Forward-thinking organisations have spent the past few years lobbying and recruiting for new leadership positions which will help their businesses thrive in the digital age. Now, the chief data officer, the chief innovation officer and chief digital officer can all have a place at the boardroom table. But what do they all do? Are expectations the same across all businesses? And does your organisation need them?
In March, the UK government appointed its first chief data officer, giving further credibility to a role embraced by commercial businesses for the past few years. By 2017, says Gartner, 25% of organisations will have a chief data officer, and this figure rises to 50% for heavily-regulated industries such as banking and finance.
Where historically the role of data management has fallen within the remit of IT, now many businesses are shifting this outside the IT environment under the remit of the chief data officer. Managed well and maintained with accuracy and precision, data can be a company’s biggest asset – a rich source of information to drive customer engagement. Conversely, data which is poor quality, out-of-date or inaccurate can cost businesses $13.5m a year.
By 2017, Gartner says 25% of organisations will have a chief data officer
But there are inconsistencies with recruiting for this appointment, with some businesses using it as a way of relieving the CIO of a part of his or her job which is becoming a huge and complex burden. The role of chief data officer varies from organisation to organisation, from industry to industry. Some CDO roles require a background in maths and engineering, encouraging candidates of IT heritage and creating a role of CDO more closely aligned with that of the chief information officer. Some require legal, compliance and risk management experience. Others look for marketing experience, seeking candidates with an in-depth understanding of customer data.
Even the remit of CDO varies widely. Some CDO positions call for an individual who will take responsibility for rolling out data modelling methodologies, data lifecycle management, data security and capacity planning, while others are looking for someone to harness the power of data, and foster a culture of collaboration and transparency with the customer at its very heart. Of course, there are always going to be variances based on business size, industry and strategic direction, but an inconsistent approach to the role’s accountability isn’t helping candidates, customers or stakeholders – or indeed the reputation of the chief data officer.
More clearly defined and consistent is the role of the Chief Innovation Officer. Recent research found that for 61% of CEOs, innovation is a priority, and 75% of executives are concerned with not having enough ideas.
Enter the CINO. The role of chief innovation officer or CINO is another position increasingly common in the connected world of commerce. A decade ago, this was a role favoured amongst creative agencies and start-ups. Now 43% of large companies have a formally accountable innovation executive in place, compared with just 33% in 2011. The CINO is someone who transforms a business’ approach to innovation to create real impact; to innovate around products, services and business processes; or as the Harvard Business Review eloquently puts it, “can counterbalance the natural killing instinct of a company’s business units and design a more innovation-friendly organisational environment”. The CINO often has a background in delivering high-profile technology implementations, backed up with strong business strategy experience and influencing skills.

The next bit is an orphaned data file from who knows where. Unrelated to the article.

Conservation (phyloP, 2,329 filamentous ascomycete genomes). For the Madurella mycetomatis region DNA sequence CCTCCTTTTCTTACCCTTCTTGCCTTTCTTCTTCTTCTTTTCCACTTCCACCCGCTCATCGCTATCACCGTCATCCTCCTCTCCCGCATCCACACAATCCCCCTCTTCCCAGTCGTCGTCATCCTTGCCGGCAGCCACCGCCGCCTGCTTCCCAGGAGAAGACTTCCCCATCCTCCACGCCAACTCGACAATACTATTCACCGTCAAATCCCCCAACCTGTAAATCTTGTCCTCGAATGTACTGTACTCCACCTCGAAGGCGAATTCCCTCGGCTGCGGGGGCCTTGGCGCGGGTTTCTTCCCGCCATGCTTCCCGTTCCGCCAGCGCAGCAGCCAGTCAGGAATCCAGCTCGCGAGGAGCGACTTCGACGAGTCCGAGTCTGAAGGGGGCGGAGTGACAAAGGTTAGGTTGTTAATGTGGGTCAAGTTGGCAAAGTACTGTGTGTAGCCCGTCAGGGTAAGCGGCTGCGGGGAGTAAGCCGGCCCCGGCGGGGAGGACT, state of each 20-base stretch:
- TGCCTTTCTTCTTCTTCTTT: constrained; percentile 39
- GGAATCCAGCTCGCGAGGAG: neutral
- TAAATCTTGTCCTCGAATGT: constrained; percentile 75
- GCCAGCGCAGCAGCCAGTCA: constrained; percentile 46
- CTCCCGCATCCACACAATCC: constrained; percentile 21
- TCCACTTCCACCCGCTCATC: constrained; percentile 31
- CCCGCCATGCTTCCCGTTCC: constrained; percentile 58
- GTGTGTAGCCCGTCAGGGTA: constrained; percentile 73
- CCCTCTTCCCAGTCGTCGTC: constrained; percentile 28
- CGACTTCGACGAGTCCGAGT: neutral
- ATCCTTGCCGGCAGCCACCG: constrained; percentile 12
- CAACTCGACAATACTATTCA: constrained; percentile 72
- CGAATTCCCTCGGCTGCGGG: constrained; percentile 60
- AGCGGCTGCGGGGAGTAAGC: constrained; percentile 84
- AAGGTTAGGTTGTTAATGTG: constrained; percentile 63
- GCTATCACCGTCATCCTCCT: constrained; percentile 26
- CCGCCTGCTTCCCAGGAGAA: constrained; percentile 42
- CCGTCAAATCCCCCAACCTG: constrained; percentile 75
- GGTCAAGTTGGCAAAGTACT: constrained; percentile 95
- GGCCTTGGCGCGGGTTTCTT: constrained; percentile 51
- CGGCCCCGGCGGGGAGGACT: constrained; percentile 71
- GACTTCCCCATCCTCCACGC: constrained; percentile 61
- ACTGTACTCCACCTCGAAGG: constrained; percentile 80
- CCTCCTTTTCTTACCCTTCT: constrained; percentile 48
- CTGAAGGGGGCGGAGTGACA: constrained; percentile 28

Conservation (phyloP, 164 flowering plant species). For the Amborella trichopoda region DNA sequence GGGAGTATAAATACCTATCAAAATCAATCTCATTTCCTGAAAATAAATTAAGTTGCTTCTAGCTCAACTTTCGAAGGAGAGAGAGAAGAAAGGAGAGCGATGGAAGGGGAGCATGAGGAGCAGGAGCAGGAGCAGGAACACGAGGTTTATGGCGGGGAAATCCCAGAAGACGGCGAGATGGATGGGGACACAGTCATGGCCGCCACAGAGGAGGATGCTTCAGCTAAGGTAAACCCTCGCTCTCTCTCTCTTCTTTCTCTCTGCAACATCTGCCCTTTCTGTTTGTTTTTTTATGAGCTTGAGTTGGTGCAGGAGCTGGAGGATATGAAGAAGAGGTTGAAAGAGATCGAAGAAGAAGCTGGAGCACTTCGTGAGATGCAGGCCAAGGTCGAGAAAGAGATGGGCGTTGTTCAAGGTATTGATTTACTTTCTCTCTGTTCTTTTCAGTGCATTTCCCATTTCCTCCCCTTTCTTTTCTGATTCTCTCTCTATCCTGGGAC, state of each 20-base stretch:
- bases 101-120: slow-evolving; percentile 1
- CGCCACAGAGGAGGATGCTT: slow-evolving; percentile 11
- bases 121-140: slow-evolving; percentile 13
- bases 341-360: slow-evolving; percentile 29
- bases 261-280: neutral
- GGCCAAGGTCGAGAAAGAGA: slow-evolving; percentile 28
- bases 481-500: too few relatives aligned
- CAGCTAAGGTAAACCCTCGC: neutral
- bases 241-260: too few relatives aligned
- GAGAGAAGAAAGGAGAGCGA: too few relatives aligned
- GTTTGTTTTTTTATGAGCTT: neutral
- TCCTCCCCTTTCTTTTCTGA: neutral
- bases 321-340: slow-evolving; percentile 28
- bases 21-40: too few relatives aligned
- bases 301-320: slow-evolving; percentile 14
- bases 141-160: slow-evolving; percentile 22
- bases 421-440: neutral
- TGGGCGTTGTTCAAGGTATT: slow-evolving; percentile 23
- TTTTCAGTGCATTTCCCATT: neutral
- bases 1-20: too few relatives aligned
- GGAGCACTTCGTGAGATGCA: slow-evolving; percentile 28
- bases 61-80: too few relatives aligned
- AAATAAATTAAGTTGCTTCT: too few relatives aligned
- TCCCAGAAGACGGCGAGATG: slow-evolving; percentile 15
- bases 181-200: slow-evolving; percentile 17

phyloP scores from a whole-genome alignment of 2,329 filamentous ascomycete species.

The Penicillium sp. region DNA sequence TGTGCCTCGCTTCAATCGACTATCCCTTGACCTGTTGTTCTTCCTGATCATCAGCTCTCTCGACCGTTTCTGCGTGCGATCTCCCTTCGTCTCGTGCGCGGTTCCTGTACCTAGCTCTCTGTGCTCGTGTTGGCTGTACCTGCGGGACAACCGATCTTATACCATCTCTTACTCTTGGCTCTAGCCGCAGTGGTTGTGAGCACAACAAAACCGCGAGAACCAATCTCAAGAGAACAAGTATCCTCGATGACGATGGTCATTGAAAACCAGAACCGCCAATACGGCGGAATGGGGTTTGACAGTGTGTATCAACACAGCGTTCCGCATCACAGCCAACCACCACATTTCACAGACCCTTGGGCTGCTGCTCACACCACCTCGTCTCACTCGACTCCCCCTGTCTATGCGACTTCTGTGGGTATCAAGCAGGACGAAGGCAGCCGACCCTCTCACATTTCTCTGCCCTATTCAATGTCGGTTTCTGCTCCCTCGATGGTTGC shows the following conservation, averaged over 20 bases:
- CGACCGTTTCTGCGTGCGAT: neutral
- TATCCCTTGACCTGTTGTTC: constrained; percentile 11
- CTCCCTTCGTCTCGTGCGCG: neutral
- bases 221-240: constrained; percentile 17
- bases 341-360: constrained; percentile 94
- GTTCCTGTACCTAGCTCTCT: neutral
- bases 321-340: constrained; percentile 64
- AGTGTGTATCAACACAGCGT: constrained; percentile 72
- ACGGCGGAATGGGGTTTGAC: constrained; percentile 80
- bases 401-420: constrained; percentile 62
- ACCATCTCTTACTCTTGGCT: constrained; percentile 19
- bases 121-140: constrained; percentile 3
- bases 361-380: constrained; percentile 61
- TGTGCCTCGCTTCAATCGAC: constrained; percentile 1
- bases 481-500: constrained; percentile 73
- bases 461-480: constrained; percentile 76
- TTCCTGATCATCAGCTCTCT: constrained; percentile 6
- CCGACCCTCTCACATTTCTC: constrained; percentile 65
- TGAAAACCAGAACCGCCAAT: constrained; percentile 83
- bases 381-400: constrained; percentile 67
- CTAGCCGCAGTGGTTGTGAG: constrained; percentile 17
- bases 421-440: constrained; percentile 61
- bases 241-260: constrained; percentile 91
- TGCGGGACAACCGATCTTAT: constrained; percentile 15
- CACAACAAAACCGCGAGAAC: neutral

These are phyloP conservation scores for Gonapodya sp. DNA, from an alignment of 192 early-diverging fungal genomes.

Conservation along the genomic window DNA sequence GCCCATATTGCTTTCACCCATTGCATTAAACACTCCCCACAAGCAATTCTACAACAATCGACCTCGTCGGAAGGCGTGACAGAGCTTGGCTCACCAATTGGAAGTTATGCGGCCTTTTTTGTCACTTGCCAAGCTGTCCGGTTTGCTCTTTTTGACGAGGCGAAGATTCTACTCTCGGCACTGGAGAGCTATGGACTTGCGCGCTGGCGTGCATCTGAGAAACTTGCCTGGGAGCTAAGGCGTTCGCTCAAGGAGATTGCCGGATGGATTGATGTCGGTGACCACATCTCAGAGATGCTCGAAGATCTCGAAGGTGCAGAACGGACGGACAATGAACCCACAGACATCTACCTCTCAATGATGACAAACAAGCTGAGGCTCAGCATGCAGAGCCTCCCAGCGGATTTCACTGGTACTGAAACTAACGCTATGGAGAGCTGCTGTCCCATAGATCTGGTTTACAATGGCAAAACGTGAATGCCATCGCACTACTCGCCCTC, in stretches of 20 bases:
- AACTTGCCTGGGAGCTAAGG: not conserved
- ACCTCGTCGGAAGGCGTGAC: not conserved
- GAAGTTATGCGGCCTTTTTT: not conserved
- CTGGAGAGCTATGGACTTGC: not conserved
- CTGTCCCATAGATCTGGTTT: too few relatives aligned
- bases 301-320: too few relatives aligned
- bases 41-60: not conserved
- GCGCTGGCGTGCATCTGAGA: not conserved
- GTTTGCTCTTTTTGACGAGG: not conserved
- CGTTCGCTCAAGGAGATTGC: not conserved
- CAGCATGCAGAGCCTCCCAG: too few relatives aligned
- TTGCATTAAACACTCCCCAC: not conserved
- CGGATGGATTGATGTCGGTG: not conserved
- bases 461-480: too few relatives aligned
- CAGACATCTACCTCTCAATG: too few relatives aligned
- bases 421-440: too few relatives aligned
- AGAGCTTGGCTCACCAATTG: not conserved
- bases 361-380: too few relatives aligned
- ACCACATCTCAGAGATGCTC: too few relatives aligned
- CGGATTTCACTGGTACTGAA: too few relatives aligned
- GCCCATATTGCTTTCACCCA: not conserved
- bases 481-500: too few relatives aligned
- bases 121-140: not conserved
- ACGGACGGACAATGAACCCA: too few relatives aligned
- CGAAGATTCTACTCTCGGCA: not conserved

For three in five CEOs, innovation is a priority – and three quarters of executives are concerned with not having enough ideas
The chief digital officer, too, is a role becoming increasingly important to businesses. Despite the CDO acronym being bandied between chief data officer and chief digital officer, the roles are very different. Both roles, though, are increasing in number and popularity. In the UK alone, the number of chief digital officers doubled in 2013 to 500 and was estimated to reach 1,000 by the end of 2014. The chief digital officer can build bridges between the chief marketing officer and chief information officer: customers expect an omnichannel experience, and meeting these expectations can fall beyond the remit of the CMO and CIO. The chief digital officer can think strategically about optimising the digital landscape to improve the customer experience, drive growth and increase revenue. As likely to have a background in change management as in e-commerce or engineering, the person in this role has the passion to transform attitude and behaviours to create a truly digital business.
For a business to ready itself for success as a digital enterprise, it doesn’t necessarily have to create a host of new board-level positions. It does, however, need a strong team of inspirational leaders who understand and articulate the impact of physical and digital commerce on an organisation’s bottom line. It needs skilled, engaged staff empowered to drive true business transformation. And, above all, it needs to put customers at the very heart of its vision for the future.